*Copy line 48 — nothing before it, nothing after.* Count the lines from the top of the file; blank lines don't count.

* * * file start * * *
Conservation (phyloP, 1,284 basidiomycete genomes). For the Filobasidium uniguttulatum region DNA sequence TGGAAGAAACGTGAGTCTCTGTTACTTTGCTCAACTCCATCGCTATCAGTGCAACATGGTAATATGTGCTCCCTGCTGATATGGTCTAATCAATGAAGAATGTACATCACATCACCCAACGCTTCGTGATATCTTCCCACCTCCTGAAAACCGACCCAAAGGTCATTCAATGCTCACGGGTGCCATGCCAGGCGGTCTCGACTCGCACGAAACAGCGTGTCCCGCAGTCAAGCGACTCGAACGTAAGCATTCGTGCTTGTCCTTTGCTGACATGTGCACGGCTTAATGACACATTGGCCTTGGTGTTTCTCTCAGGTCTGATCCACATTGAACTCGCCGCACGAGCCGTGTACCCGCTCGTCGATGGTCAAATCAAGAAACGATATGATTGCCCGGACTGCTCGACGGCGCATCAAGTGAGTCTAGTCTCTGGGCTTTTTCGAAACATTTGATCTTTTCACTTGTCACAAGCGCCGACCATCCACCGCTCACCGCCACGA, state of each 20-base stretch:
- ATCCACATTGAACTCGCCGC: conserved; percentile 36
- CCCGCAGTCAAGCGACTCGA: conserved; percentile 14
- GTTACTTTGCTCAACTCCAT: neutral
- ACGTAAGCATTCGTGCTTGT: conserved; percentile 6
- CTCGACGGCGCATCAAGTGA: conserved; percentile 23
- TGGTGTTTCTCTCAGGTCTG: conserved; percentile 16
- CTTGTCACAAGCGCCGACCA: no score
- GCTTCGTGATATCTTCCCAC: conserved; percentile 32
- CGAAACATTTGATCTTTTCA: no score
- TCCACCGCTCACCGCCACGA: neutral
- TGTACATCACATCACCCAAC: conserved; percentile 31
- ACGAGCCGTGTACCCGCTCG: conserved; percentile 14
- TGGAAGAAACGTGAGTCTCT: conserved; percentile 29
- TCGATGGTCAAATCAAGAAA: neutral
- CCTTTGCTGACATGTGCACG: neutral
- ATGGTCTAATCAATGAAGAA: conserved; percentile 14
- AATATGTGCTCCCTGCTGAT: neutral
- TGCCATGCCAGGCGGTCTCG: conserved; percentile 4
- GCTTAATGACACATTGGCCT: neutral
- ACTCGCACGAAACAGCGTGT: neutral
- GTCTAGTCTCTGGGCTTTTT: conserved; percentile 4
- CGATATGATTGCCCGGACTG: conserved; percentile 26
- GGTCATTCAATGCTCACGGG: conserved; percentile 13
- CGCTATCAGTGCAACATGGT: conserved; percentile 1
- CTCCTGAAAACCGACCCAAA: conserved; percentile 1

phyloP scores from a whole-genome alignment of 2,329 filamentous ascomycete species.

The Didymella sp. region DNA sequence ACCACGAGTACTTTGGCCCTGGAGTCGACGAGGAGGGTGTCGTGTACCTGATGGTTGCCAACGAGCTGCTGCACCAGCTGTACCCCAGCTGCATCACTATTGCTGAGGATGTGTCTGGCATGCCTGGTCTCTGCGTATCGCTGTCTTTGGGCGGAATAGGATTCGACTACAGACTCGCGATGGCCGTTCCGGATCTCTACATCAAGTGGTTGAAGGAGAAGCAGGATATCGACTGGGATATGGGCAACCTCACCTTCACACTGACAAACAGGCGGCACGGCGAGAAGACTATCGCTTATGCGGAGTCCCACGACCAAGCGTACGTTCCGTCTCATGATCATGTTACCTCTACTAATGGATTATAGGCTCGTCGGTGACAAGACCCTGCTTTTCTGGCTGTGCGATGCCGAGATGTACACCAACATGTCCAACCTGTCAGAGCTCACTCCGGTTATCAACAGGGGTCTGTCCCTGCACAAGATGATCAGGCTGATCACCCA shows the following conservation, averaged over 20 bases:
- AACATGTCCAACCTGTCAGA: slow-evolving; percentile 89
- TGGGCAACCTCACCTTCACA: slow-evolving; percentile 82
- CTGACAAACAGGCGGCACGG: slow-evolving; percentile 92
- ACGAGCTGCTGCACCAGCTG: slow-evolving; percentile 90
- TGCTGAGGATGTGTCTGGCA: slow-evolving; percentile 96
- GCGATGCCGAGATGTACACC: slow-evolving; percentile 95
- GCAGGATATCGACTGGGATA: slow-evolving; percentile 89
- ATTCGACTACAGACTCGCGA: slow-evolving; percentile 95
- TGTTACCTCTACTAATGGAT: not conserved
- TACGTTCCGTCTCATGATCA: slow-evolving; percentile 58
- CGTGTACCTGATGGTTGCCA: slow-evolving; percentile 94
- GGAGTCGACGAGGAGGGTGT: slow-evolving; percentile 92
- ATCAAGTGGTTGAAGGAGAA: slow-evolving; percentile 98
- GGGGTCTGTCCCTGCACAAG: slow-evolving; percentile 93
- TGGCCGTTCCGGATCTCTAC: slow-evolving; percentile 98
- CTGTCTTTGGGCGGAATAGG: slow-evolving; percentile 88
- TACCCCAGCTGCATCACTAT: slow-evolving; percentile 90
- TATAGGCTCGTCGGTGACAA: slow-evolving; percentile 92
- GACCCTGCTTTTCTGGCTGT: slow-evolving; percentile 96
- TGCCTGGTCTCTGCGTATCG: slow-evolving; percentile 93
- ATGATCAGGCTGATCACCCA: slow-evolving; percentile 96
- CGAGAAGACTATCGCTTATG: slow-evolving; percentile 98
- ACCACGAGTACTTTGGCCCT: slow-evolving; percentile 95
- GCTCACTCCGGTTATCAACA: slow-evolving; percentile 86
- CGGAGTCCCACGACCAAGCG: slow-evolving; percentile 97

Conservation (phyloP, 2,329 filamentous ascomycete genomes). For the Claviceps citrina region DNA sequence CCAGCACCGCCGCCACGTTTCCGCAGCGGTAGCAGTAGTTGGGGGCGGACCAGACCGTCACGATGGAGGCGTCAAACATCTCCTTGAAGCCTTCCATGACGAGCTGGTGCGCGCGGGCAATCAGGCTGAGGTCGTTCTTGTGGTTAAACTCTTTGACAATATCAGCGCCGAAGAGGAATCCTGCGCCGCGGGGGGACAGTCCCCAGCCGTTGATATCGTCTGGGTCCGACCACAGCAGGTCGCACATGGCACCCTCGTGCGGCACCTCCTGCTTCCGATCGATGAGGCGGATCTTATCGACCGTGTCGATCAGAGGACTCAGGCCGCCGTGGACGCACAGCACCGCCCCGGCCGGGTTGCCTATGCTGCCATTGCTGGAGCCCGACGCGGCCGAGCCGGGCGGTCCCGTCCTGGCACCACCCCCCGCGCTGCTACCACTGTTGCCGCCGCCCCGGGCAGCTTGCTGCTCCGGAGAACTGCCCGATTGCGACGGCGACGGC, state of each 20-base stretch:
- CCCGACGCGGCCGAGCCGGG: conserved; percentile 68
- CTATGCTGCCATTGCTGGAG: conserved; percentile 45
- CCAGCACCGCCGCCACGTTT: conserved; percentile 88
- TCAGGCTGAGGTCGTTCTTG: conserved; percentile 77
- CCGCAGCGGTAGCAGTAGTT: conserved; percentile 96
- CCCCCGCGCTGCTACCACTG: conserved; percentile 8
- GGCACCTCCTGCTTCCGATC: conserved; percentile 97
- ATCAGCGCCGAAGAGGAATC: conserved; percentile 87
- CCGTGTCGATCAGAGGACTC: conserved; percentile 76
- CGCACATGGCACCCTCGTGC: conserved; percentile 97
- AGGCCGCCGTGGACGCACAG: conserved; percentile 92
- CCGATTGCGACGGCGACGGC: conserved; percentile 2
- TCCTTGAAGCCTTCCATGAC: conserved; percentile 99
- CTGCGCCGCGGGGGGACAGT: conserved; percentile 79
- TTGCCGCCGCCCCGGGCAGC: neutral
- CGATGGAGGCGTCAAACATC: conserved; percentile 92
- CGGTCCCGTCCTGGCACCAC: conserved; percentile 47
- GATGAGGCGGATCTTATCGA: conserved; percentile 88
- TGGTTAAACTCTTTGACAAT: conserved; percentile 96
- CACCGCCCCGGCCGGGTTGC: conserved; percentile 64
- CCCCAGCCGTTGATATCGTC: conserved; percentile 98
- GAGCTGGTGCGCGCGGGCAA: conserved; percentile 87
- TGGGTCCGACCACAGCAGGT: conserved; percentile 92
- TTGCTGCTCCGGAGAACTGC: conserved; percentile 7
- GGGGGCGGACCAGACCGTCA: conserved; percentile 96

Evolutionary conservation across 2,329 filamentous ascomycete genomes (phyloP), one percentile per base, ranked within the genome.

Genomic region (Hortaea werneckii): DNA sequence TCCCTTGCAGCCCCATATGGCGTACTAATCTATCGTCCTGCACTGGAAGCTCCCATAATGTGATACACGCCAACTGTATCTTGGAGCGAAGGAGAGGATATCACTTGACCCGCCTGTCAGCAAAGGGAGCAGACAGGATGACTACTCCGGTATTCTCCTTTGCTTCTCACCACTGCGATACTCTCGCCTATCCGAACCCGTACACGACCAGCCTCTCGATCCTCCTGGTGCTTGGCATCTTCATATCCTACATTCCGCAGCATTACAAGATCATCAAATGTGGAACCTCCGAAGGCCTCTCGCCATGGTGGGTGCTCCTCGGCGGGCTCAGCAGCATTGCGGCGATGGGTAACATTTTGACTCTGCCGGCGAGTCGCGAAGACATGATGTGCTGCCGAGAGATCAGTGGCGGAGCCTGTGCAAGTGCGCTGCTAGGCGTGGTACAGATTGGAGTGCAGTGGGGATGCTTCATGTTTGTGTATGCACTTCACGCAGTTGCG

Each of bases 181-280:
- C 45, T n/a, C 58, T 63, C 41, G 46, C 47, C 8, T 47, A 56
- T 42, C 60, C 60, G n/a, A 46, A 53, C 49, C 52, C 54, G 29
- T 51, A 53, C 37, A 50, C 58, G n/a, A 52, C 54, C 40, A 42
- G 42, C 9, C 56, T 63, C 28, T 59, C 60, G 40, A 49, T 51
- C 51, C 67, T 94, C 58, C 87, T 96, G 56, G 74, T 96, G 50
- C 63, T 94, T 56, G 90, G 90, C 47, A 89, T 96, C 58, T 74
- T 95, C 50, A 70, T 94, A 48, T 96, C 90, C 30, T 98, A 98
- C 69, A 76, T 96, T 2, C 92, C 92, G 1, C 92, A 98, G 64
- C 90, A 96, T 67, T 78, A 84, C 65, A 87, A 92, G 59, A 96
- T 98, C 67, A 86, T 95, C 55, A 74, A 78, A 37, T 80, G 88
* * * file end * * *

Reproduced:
- TGCCTGGTCTCTGCGTATCG: slow-evolving; percentile 93